Diaz, JD, Diaz, MA, Castro, NC, Glover, B, Manoharan, G and Escalona, OJ (2008) Use of Support Vector Machines in Predicting Success of Intracardiac Cardioversion by Electric Shocks in Patients with Atrial Fibrillation. In: IV LATIN AMERICAN CONGRESS ON BIOMEDICAL ENGINEERING 2007, BIOENGINEERING SOLUTIONS FOR LATIN AMERICA HEALTH, VOLS 1 AND 2. UNSPECIFIED. 5 pp. [Conference contribution]
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The objective of this study, was to build support vector machines (SVM) for predicting success of electric shocks in the internal cardioversion (IC) of patients with atrial fibrillation (AF). Some investigations have found correlations between parameters and necessary energy for defibrillating AF, but no tool exist for predicting whether an electric shock will be successful or not in low energy IC. Thirty eight patients with AF, for elective DC cardioversion at the Royal Victoria Hospital in Belfast, were included in our study. Two catheters were positioned in the right atrial appendage (RAA) and the coronary sinus (CS), to deliver a biphasic shock waveform, synchronized with the R wave of the electrocardiogram (ECG) signal. A voltage step-up protocol (50-300 V) was used for patient cardioversion. The ECG was analyzed for an average time interval of 52,8 +/- 10.1 s (corresponding to segments before each shock). Residual atrial fibrillatory signal (RAFS) was estimated by means of bandpass filtering and ventricular activity (QRST) cancellation. QRST complexes were cancelled using a recursive least squared (RLS) adaptive filter. The atria[ fibrillatory frequency (AFF) and the instantaneous frequency (IF) series were extracted from the RAFS. AFF was calculated from whole segments and from the 10 seconds of the RAFS previous shocks. The mean, standard deviation and approximate entropy of the IF time series were computed. RR intervals of the ECG segments were also analyzed. A total of 26 patients were successfully cardioverted, employing 167 shocks (141 non successful). SVMs were built for classifying success on shocks for energy up to 2, 3 and 6 Joules, employing different combinations of the computed parameters. A maximal exactitude of 93.42% (sensitivity=92.31% and specificity=93.65%) was obtained classifying shocks below 2 Joules, 95.51% (sensitivity=92.86% and specificity=96%) for shocks up to 3 Joules, and 92.91% (sensitivity=78.95% and specificity=95.37%) for shocks <= 6 Joules.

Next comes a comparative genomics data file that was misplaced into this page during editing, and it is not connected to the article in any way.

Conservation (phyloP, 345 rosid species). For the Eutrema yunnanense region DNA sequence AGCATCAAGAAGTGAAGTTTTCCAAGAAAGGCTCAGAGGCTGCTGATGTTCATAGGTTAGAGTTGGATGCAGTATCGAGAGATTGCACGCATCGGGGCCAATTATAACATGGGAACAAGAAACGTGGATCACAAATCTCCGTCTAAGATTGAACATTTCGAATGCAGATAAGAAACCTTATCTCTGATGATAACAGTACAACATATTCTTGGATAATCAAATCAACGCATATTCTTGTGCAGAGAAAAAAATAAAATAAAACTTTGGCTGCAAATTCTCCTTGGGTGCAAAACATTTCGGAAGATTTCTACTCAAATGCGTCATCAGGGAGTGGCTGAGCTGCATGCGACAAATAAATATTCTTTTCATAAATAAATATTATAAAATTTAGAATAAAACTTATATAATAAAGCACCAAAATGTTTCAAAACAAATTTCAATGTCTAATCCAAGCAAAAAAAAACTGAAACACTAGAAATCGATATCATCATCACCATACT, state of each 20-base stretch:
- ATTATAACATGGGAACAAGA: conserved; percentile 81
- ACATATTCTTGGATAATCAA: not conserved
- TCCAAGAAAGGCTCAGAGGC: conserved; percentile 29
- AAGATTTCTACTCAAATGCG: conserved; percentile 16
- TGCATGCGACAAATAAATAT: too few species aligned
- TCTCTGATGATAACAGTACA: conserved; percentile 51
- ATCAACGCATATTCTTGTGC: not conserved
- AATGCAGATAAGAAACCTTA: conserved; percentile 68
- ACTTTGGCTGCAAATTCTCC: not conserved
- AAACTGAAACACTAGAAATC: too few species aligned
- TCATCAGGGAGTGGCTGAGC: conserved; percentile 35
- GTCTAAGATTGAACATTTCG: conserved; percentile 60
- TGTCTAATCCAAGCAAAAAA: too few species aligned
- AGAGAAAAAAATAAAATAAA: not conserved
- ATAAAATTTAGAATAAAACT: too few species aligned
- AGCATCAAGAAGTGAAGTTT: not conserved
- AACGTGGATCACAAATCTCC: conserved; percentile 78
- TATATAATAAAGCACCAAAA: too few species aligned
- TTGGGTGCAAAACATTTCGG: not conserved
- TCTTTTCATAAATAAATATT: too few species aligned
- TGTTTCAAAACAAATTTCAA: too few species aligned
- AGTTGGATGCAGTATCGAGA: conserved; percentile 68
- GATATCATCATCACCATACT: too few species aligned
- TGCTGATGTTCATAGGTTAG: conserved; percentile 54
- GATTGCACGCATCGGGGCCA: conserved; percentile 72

|Item Type:||Conference contribution (Paper)|
|Keywords:||Support vector machine; cardioversion; atrial fibrillatory frequency; instantaneous frequency; QRS cancellation; defibrillation|
|Faculties and Schools:||Faculty of Computing & Engineering|
Faculty of Computing & Engineering > School of Engineering
|Research Institutes and Groups:||Engineering Research Institute|
Engineering Research Institute > Nanotechnology & Integrated BioEngineering Centre (NIBEC)
|Deposited By:||Professor Omar Escalona|
|Deposited On:||14 Jan 2010 09:12|
|Last Modified:||18 Aug 2011 11:44|
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